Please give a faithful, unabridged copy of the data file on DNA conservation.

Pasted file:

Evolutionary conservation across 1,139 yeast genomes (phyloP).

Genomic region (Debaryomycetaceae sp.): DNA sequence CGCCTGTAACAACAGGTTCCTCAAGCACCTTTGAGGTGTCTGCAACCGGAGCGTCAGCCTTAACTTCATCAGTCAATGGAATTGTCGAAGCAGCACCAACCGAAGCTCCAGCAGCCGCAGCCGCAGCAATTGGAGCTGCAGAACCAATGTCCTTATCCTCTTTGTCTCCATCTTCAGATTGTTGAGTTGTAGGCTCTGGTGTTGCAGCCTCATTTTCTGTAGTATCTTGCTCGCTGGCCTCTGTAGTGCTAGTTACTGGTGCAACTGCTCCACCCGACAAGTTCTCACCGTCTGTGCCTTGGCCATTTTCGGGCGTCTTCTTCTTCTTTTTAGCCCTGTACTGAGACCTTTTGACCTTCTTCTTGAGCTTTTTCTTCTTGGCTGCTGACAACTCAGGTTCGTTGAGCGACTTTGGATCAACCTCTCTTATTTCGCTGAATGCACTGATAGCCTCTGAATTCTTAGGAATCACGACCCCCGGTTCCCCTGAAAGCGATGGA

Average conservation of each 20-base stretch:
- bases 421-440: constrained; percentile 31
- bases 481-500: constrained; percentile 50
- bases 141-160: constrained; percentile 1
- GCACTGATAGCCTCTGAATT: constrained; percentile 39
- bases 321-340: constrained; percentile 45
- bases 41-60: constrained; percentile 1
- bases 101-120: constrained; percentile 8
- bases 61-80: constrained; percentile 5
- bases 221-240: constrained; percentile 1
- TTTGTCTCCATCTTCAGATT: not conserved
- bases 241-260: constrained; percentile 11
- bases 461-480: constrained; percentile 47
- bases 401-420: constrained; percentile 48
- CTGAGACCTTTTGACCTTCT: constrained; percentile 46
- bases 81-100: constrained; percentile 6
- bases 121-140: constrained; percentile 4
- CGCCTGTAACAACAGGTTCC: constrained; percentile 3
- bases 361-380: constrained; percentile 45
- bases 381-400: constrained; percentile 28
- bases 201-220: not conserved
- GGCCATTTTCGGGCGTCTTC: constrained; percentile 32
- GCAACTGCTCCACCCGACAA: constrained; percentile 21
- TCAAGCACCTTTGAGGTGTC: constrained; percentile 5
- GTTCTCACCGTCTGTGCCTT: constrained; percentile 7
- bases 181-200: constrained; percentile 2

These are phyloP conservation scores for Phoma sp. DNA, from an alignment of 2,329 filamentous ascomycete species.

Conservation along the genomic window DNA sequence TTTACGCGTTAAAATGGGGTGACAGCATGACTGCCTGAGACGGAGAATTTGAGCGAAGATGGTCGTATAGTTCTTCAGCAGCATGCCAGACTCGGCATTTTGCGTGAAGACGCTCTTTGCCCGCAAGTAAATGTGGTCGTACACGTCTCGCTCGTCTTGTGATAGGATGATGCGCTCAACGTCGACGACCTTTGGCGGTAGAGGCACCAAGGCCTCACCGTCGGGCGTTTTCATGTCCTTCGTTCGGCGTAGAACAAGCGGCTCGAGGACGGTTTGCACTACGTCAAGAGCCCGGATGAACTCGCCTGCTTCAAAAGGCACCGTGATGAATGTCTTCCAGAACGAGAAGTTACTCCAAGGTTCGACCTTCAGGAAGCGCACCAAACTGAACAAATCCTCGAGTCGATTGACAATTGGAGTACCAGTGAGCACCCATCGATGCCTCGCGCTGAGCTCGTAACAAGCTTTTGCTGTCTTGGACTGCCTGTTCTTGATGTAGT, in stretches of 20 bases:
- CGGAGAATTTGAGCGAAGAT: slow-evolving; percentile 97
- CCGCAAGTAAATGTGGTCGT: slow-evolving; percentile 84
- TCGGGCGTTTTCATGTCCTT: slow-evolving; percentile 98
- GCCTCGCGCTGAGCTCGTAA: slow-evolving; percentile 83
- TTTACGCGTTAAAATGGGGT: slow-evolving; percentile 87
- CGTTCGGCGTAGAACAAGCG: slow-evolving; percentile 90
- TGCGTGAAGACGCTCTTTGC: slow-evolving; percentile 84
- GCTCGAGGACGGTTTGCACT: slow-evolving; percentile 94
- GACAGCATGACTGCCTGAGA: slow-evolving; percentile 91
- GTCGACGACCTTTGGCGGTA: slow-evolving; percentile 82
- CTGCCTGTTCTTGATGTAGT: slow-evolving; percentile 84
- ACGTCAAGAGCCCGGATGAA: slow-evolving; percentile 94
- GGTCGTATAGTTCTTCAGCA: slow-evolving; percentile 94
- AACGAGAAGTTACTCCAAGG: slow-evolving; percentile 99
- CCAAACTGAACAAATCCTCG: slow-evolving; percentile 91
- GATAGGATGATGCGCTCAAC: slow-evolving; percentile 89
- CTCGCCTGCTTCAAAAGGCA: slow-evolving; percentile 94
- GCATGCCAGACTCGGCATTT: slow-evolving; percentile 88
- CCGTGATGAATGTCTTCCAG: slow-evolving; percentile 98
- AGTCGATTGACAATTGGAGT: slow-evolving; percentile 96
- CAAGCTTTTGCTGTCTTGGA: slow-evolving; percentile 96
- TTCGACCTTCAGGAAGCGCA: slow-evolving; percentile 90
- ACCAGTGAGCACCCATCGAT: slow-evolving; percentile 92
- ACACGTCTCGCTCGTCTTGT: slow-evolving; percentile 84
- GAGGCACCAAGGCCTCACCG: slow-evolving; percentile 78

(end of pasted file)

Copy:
Evolutionary conservation across 1,139 yeast genomes (phyloP).

Genomic region (Debaryomycetaceae sp.): DNA sequence CGCCTGTAACAACAGGTTCCTCAAGCACCTTTGAGGTGTCTGCAACCGGAGCGTCAGCCTTAACTTCATCAGTCAATGGAATTGTCGAAGCAGCACCAACCGAAGCTCCAGCAGCCGCAGCCGCAGCAATTGGAGCTGCAGAACCAATGTCCTTATCCTCTTTGTCTCCATCTTCAGATTGTTGAGTTGTAGGCTCTGGTGTTGCAGCCTCATTTTCTGTAGTATCTTGCTCGCTGGCCTCTGTAGTGCTAGTTACTGGTGCAACTGCTCCACCCGACAAGTTCTCACCGTCTGTGCCTTGGCCATTTTCGGGCGTCTTCTTCTTCTTTTTAGCCCTGTACTGAGACCTTTTGACCTTCTTCTTGAGCTTTTTCTTCTTGGCTGCTGACAACTCAGGTTCGTTGAGCGACTTTGGATCAACCTCTCTTATTTCGCTGAATGCACTGATAGCCTCTGAATTCTTAGGAATCACGACCCCCGGTTCCCCTGAAAGCGATGGA

Average conservation of each 20-base stretch:
- bases 421-440: constrained; percentile 31
- bases 481-500: constrained; percentile 50
- bases 141-160: constrained; percentile 1
- GCACTGATAGCCTCTGAATT: constrained; percentile 39
- bases 321-340: constrained; percentile 45
- bases 41-60: constrained; percentile 1
- bases 101-120: constrained; percentile 8
- bases 61-80: constrained; percentile 5
- bases 221-240: constrained; percentile 1
- TTTGTCTCCATCTTCAGATT: not conserved
- bases 241-260: constrained; percentile 11
- bases 461-480: constrained; percentile 47
- bases 401-420: constrained; percentile 48
- CTGAGACCTTTTGACCTTCT: constrained; percentile 46
- bases 81-100: constrained; percentile 6
- bases 121-140: constrained; percentile 4
- CGCCTGTAACAACAGGTTCC: constrained; percentile 3
- bases 361-380: constrained; percentile 45
- bases 381-400: constrained; percentile 28
- bases 201-220: not conserved
- GGCCATTTTCGGGCGTCTTC: constrained; percentile 32
- GCAACTGCTCCACCCGACAA: constrained; percentile 21
- TCAAGCACCTTTGAGGTGTC: constrained; percentile 5
- GTTCTCACCGTCTGTGCCTT: constrained; percentile 7
- bases 181-200: constrained; percentile 2

These are phyloP conservation scores for Phoma sp. DNA, from an alignment of 2,329 filamentous ascomycete species.

Conservation along the genomic window DNA sequence TTTACGCGTTAAAATGGGGTGACAGCATGACTGCCTGAGACGGAGAATTTGAGCGAAGATGGTCGTATAGTTCTTCAGCAGCATGCCAGACTCGGCATTTTGCGTGAAGACGCTCTTTGCCCGCAAGTAAATGTGGTCGTACACGTCTCGCTCGTCTTGTGATAGGATGATGCGCTCAACGTCGACGACCTTTGGCGGTAGAGGCACCAAGGCCTCACCGTCGGGCGTTTTCATGTCCTTCGTTCGGCGTAGAACAAGCGGCTCGAGGACGGTTTGCACTACGTCAAGAGCCCGGATGAACTCGCCTGCTTCAAAAGGCACCGTGATGAATGTCTTCCAGAACGAGAAGTTACTCCAAGGTTCGACCTTCAGGAAGCGCACCAAACTGAACAAATCCTCGAGTCGATTGACAATTGGAGTACCAGTGAGCACCCATCGATGCCTCGCGCTGAGCTCGTAACAAGCTTTTGCTGTCTTGGACTGCCTGTTCTTGATGTAGT, in stretches of 20 bases:
- CGGAGAATTTGAGCGAAGAT: slow-evolving; percentile 97
- CCGCAAGTAAATGTGGTCGT: slow-evolving; percentile 84
- TCGGGCGTTTTCATGTCCTT: slow-evolving; percentile 98
- GCCTCGCGCTGAGCTCGTAA: slow-evolving; percentile 83
- TTTACGCGTTAAAATGGGGT: slow-evolving; percentile 87
- CGTTCGGCGTAGAACAAGCG: slow-evolving; percentile 90
- TGCGTGAAGACGCTCTTTGC: slow-evolving; percentile 84
- GCTCGAGGACGGTTTGCACT: slow-evolving; percentile 94
- GACAGCATGACTGCCTGAGA: slow-evolving; percentile 91
- GTCGACGACCTTTGGCGGTA: slow-evolving; percentile 82
- CTGCCTGTTCTTGATGTAGT: slow-evolving; percentile 84
- ACGTCAAGAGCCCGGATGAA: slow-evolving; percentile 94
- GGTCGTATAGTTCTTCAGCA: slow-evolving; percentile 94
- AACGAGAAGTTACTCCAAGG: slow-evolving; percentile 99
- CCAAACTGAACAAATCCTCG: slow-evolving; percentile 91
- GATAGGATGATGCGCTCAAC: slow-evolving; percentile 89
- CTCGCCTGCTTCAAAAGGCA: slow-evolving; percentile 94
- GCATGCCAGACTCGGCATTT: slow-evolving; percentile 88
- CCGTGATGAATGTCTTCCAG: slow-evolving; percentile 98
- AGTCGATTGACAATTGGAGT: slow-evolving; percentile 96
- CAAGCTTTTGCTGTCTTGGA: slow-evolving; percentile 96
- TTCGACCTTCAGGAAGCGCA: slow-evolving; percentile 90
- ACCAGTGAGCACCCATCGAT: slow-evolving; percentile 92
- ACACGTCTCGCTCGTCTTGT: slow-evolving; percentile 84
- GAGGCACCAAGGCCTCACCG: slow-evolving; percentile 78